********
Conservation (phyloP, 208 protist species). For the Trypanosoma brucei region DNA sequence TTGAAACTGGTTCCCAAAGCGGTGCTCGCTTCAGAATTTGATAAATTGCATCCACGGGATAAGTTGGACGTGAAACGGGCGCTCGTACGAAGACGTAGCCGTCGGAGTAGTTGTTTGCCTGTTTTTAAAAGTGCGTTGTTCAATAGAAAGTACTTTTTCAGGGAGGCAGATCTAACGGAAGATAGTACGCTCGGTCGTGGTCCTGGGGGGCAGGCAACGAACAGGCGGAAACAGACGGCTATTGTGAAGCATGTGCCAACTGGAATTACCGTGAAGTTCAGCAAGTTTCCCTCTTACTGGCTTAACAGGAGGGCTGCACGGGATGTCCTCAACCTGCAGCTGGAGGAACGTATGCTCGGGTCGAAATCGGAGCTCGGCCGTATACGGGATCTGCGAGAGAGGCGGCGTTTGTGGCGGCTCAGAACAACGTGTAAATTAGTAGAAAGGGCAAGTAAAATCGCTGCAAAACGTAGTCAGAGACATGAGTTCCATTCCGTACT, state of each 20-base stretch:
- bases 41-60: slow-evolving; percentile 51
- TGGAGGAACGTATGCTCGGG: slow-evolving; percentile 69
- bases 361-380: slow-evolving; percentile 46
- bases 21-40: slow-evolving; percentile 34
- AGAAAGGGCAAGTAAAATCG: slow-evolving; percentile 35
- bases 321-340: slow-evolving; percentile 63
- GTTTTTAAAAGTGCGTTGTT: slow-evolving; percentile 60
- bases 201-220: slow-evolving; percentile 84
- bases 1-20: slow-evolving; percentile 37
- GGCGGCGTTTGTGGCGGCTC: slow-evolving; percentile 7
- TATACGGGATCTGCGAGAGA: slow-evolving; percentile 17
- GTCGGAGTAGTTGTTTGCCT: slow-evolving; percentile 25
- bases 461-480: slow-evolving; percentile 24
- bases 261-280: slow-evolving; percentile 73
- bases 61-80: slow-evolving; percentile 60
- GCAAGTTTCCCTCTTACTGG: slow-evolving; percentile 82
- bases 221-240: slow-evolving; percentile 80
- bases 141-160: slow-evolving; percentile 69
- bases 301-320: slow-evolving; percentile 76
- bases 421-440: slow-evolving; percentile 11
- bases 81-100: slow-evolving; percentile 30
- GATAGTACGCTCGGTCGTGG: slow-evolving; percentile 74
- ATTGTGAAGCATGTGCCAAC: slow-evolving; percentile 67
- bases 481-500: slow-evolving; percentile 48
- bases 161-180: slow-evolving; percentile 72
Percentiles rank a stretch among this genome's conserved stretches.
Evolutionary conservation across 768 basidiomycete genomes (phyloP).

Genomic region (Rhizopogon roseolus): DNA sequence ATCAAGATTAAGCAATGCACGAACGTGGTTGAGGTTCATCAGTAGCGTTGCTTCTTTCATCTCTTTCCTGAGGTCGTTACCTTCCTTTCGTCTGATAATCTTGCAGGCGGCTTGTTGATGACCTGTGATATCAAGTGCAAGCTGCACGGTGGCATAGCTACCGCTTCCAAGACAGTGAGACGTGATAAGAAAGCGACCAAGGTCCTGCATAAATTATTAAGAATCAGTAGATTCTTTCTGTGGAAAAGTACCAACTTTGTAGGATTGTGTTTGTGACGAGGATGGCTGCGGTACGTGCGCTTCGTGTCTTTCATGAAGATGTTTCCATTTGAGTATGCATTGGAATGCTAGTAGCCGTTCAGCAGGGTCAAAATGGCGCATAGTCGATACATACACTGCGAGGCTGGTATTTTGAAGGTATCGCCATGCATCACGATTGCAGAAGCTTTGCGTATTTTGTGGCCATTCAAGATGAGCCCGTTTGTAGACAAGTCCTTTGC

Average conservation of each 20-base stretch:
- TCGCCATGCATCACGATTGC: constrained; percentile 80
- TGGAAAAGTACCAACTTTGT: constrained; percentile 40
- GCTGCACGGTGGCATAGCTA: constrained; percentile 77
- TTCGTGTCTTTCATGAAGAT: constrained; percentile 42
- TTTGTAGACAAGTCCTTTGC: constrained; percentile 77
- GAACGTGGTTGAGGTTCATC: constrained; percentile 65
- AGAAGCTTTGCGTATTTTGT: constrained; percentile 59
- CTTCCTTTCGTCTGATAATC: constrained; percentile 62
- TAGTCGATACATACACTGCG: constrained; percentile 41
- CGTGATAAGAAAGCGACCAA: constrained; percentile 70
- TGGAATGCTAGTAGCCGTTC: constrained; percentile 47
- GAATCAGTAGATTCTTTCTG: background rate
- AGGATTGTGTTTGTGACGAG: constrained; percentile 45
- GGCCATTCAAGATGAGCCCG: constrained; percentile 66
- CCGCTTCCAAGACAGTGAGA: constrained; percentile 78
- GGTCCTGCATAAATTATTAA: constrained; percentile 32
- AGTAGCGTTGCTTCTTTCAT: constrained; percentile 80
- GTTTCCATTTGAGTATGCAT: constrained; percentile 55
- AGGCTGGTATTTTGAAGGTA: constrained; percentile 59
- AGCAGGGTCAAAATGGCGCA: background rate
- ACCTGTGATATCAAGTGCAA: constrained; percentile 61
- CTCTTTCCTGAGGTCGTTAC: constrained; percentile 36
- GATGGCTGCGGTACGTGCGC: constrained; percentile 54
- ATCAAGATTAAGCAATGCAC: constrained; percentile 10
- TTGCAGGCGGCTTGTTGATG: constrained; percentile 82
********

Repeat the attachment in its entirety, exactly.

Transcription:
Conservation (phyloP, 208 protist species). For the Trypanosoma brucei region DNA sequence TTGAAACTGGTTCCCAAAGCGGTGCTCGCTTCAGAATTTGATAAATTGCATCCACGGGATAAGTTGGACGTGAAACGGGCGCTCGTACGAAGACGTAGCCGTCGGAGTAGTTGTTTGCCTGTTTTTAAAAGTGCGTTGTTCAATAGAAAGTACTTTTTCAGGGAGGCAGATCTAACGGAAGATAGTACGCTCGGTCGTGGTCCTGGGGGGCAGGCAACGAACAGGCGGAAACAGACGGCTATTGTGAAGCATGTGCCAACTGGAATTACCGTGAAGTTCAGCAAGTTTCCCTCTTACTGGCTTAACAGGAGGGCTGCACGGGATGTCCTCAACCTGCAGCTGGAGGAACGTATGCTCGGGTCGAAATCGGAGCTCGGCCGTATACGGGATCTGCGAGAGAGGCGGCGTTTGTGGCGGCTCAGAACAACGTGTAAATTAGTAGAAAGGGCAAGTAAAATCGCTGCAAAACGTAGTCAGAGACATGAGTTCCATTCCGTACT, state of each 20-base stretch:
- bases 41-60: slow-evolving; percentile 51
- TGGAGGAACGTATGCTCGGG: slow-evolving; percentile 69
- bases 361-380: slow-evolving; percentile 46
- bases 21-40: slow-evolving; percentile 34
- AGAAAGGGCAAGTAAAATCG: slow-evolving; percentile 35
- bases 321-340: slow-evolving; percentile 63
- GTTTTTAAAAGTGCGTTGTT: slow-evolving; percentile 60
- bases 201-220: slow-evolving; percentile 84
- bases 1-20: slow-evolving; percentile 37
- GGCGGCGTTTGTGGCGGCTC: slow-evolving; percentile 7
- TATACGGGATCTGCGAGAGA: slow-evolving; percentile 17
- GTCGGAGTAGTTGTTTGCCT: slow-evolving; percentile 25
- bases 461-480: slow-evolving; percentile 24
- bases 261-280: slow-evolving; percentile 73
- bases 61-80: slow-evolving; percentile 60
- GCAAGTTTCCCTCTTACTGG: slow-evolving; percentile 82
- bases 221-240: slow-evolving; percentile 80
- bases 141-160: slow-evolving; percentile 69
- bases 301-320: slow-evolving; percentile 76
- bases 421-440: slow-evolving; percentile 11
- bases 81-100: slow-evolving; percentile 30
- GATAGTACGCTCGGTCGTGG: slow-evolving; percentile 74
- ATTGTGAAGCATGTGCCAAC: slow-evolving; percentile 67
- bases 481-500: slow-evolving; percentile 48
- bases 161-180: slow-evolving; percentile 72
Percentiles rank a stretch among this genome's conserved stretches.
Evolutionary conservation across 768 basidiomycete genomes (phyloP).

Genomic region (Rhizopogon roseolus): DNA sequence ATCAAGATTAAGCAATGCACGAACGTGGTTGAGGTTCATCAGTAGCGTTGCTTCTTTCATCTCTTTCCTGAGGTCGTTACCTTCCTTTCGTCTGATAATCTTGCAGGCGGCTTGTTGATGACCTGTGATATCAAGTGCAAGCTGCACGGTGGCATAGCTACCGCTTCCAAGACAGTGAGACGTGATAAGAAAGCGACCAAGGTCCTGCATAAATTATTAAGAATCAGTAGATTCTTTCTGTGGAAAAGTACCAACTTTGTAGGATTGTGTTTGTGACGAGGATGGCTGCGGTACGTGCGCTTCGTGTCTTTCATGAAGATGTTTCCATTTGAGTATGCATTGGAATGCTAGTAGCCGTTCAGCAGGGTCAAAATGGCGCATAGTCGATACATACACTGCGAGGCTGGTATTTTGAAGGTATCGCCATGCATCACGATTGCAGAAGCTTTGCGTATTTTGTGGCCATTCAAGATGAGCCCGTTTGTAGACAAGTCCTTTGC

Average conservation of each 20-base stretch:
- TCGCCATGCATCACGATTGC: constrained; percentile 80
- TGGAAAAGTACCAACTTTGT: constrained; percentile 40
- GCTGCACGGTGGCATAGCTA: constrained; percentile 77
- TTCGTGTCTTTCATGAAGAT: constrained; percentile 42
- TTTGTAGACAAGTCCTTTGC: constrained; percentile 77
- GAACGTGGTTGAGGTTCATC: constrained; percentile 65
- AGAAGCTTTGCGTATTTTGT: constrained; percentile 59
- CTTCCTTTCGTCTGATAATC: constrained; percentile 62
- TAGTCGATACATACACTGCG: constrained; percentile 41
- CGTGATAAGAAAGCGACCAA: constrained; percentile 70
- TGGAATGCTAGTAGCCGTTC: constrained; percentile 47
- GAATCAGTAGATTCTTTCTG: background rate
- AGGATTGTGTTTGTGACGAG: constrained; percentile 45
- GGCCATTCAAGATGAGCCCG: constrained; percentile 66
- CCGCTTCCAAGACAGTGAGA: constrained; percentile 78
- GGTCCTGCATAAATTATTAA: constrained; percentile 32
- AGTAGCGTTGCTTCTTTCAT: constrained; percentile 80
- GTTTCCATTTGAGTATGCAT: constrained; percentile 55
- AGGCTGGTATTTTGAAGGTA: constrained; percentile 59
- AGCAGGGTCAAAATGGCGCA: background rate
- ACCTGTGATATCAAGTGCAA: constrained; percentile 61
- CTCTTTCCTGAGGTCGTTAC: constrained; percentile 36
- GATGGCTGCGGTACGTGCGC: constrained; percentile 54
- ATCAAGATTAAGCAATGCAC: constrained; percentile 10
- TTGCAGGCGGCTTGTTGATG: constrained; percentile 82